I restricted carbs for a few weeks for an experiment and recently shifted back to a high tuber intake and I've noticed some real wild blood glucose swings that remind me of my old reactive hypoglycemia days. I would assume that a sudden shift in dietary carbohydrate in either direction leaves a person with a period of time where the body is playing catch-up trying to manage the secretion of insulin, glucagon etc.
I suppose this would be a good argument for gradual changes in carbohydrate intake whether one is increasing or decreasing it, but I've never read an account of someone experiencing this when they increased carb intake. Has anyone here had this occur?
asked byTravis_Culp (39821)
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on November 15, 2011
at 11:09 PM
It's not flu, more like being in a coma, and having an autoimmune disease, and being bi-polar and being obese. I also have more colds, allergies and sinus problems. Inching up with starchier veggies isn't too much of a problem, except for weight.
on November 16, 2011
at 10:12 PM
Yes, for me it's a longstanding issue and the reason I don't eat high carb*. My blood sugar/energy levels go haywire if I go over 200g in a day without tons of exercise (like a full day of rafting or heavy yard work, etc).
I have a carb 'sweet spot' of 100-200g. If I go below that I get hypoglycemia issues, if I go above, reactive hypoglycemia symptoms. 2 years of eating whole foods 'paleo', eating various macro-nutrient proportions, replacing grains with tubers/roots/fruit (and white rice) hasn't changed this basic fact, but wheat products give me reactive hypoglycemia problems like nothing else even in moderation, so eliminating gluten has helped a ton.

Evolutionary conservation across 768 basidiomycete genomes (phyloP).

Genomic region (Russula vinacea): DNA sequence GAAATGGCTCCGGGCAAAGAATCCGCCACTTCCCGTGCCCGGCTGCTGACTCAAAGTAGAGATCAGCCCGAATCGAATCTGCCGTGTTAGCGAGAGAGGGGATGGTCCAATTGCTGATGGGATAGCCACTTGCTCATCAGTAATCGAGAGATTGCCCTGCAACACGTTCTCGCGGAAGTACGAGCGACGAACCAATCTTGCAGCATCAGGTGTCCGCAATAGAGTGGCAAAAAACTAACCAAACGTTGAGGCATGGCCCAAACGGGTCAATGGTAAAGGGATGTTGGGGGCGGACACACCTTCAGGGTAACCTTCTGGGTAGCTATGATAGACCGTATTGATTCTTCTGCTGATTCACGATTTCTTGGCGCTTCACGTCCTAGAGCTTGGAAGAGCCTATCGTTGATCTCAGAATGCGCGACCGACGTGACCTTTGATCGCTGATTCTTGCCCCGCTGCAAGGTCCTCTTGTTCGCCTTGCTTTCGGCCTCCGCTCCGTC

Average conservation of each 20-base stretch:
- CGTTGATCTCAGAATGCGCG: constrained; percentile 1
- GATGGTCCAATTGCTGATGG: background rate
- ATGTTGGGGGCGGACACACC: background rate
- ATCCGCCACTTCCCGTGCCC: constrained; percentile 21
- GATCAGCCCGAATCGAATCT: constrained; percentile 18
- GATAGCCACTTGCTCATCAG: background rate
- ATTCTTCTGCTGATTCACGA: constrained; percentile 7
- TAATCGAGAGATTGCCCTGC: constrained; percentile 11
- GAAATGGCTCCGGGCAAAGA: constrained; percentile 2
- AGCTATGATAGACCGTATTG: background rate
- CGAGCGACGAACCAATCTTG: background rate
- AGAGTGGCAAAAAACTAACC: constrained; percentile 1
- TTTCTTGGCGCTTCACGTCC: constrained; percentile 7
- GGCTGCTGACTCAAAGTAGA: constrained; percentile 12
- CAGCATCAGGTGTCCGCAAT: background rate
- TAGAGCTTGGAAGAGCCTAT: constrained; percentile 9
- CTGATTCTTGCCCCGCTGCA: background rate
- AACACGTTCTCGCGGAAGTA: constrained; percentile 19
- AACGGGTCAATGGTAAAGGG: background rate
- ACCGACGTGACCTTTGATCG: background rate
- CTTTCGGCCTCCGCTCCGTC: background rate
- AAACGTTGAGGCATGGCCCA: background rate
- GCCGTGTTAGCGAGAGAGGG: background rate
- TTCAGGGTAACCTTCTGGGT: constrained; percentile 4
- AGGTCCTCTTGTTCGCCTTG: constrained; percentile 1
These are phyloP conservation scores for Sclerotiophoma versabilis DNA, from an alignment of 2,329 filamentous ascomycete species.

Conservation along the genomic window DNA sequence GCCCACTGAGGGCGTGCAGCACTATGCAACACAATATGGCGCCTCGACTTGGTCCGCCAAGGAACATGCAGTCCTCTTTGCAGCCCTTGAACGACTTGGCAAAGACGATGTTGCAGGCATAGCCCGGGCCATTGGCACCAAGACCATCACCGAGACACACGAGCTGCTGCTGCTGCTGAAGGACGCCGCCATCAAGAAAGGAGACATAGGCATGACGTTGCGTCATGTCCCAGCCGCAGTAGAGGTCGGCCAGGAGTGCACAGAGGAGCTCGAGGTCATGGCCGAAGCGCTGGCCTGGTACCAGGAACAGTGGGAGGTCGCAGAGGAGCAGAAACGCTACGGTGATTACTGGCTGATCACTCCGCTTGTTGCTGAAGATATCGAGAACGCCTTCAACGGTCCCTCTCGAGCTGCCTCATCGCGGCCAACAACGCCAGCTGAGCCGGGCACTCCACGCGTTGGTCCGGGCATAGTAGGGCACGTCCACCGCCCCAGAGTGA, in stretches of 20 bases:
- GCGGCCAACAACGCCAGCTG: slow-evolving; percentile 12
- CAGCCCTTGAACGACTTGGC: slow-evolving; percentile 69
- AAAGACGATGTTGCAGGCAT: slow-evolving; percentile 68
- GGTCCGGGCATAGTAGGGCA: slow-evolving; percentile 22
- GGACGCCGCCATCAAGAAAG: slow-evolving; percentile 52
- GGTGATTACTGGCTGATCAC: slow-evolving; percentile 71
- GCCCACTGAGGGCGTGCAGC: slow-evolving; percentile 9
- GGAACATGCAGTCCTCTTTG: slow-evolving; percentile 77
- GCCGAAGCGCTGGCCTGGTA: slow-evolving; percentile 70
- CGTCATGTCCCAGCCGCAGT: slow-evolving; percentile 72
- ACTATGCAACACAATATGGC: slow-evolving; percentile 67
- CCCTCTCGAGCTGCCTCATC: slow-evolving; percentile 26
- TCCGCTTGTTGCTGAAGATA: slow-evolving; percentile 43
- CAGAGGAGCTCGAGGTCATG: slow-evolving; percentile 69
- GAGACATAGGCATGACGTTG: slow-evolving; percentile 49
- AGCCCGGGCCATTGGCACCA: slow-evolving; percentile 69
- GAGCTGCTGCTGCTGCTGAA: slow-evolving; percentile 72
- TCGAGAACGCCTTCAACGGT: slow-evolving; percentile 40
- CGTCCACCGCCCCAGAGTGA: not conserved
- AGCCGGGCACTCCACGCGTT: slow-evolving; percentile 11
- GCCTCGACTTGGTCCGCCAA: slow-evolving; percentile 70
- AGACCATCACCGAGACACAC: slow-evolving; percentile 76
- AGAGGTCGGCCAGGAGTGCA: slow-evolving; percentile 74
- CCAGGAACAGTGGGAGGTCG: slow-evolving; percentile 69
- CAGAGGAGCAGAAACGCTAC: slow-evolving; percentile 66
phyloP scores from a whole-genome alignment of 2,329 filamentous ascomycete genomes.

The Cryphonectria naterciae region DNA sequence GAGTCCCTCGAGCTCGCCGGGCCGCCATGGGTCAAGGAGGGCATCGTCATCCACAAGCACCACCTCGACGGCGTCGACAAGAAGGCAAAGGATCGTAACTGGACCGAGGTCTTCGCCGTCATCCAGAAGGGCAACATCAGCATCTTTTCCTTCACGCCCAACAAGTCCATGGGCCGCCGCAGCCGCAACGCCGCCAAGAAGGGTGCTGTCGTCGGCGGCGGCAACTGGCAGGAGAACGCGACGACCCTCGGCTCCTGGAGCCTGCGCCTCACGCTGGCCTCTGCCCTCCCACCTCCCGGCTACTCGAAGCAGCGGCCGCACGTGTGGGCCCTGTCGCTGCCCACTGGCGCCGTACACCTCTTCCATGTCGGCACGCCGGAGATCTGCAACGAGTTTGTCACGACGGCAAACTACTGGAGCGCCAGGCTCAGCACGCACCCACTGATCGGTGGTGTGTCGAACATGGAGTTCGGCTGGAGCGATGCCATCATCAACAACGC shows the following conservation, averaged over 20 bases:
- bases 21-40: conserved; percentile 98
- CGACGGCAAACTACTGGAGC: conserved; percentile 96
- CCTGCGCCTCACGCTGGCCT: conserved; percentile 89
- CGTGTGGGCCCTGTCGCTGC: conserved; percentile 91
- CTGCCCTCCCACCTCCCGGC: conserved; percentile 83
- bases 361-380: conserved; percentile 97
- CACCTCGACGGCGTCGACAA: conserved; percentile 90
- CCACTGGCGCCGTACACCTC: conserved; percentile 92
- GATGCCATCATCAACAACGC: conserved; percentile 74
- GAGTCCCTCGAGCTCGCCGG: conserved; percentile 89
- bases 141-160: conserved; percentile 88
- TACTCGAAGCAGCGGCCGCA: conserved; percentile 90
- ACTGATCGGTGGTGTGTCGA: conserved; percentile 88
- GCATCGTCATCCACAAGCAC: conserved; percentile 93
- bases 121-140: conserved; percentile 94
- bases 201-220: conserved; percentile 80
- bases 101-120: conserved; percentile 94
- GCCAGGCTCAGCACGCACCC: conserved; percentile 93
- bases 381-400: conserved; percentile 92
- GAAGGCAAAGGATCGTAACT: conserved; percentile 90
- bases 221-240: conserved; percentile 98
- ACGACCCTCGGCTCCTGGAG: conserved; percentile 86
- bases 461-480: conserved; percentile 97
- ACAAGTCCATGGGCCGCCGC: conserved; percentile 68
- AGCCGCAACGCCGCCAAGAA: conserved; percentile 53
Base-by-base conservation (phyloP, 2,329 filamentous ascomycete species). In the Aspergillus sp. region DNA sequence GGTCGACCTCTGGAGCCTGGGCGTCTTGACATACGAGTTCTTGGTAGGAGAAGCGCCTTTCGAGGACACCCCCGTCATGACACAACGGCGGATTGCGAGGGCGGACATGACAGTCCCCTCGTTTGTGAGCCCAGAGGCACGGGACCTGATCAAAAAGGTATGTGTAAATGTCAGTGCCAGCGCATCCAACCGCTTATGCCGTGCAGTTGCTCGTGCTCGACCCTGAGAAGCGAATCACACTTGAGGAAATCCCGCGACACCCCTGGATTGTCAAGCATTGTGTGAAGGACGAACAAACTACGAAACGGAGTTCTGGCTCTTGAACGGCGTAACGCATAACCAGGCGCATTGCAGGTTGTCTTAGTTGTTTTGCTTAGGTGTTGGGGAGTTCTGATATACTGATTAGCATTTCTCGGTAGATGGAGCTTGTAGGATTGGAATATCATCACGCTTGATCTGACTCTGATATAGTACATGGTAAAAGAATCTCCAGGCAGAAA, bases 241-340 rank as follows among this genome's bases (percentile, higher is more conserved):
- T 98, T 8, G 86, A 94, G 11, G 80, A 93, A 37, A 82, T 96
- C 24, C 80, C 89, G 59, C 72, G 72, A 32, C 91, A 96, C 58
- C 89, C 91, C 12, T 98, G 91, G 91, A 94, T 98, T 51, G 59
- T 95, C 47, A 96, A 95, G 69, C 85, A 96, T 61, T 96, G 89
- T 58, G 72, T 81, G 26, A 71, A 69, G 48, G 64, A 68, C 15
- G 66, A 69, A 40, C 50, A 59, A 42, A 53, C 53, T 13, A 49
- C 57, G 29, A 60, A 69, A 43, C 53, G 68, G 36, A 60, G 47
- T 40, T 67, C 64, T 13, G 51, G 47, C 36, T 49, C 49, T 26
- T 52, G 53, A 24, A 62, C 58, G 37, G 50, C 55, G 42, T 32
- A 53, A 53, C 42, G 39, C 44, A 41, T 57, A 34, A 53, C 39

*note: I eat a lot of food, so while 200g might be considered 'high-carb' for someone on 1500 calories per day, 800 cals is not even a third of my usual daily intake... and I do not get 200g of carbs every single day.
on November 15, 2011
at 09:58 PM
I have definitely felt "under the weather" (fatigue, elevated body temp, etc.) after a high carb day (especially if my average intake of carbs has been low).
I always attributed this to the impact of sugar on my immune system. I have also only felt this after eating a lot of sucrose (birthday cake, cookies, etc.) vs eating a lot of starch, even pizza and other refined sources or even fructose (although eating the same quantity of fructose as sucrose is limited as I can cram down a whole lot more cake than apples, bananas, and oranges.)
This seems to be backed up by this article from MarksDailyApple.com...
As to whether sugar directly impacts the immune response, there is evidence that it does play a role: the often-cited 1973 neutrophilic phagocytosis study out of Loma Linda University. Neutrophils are small white blood cells, about 9 or 10 ??m in diameter. They???re also the most abundant white blood cell, or leukocyte, in the body. Good thing, too, because they play a crucial role in the defense of the multicellular organism (that???s us). Neutrophilic phagocytosis is the process by which offensive microbes are dispatched by neutrophils.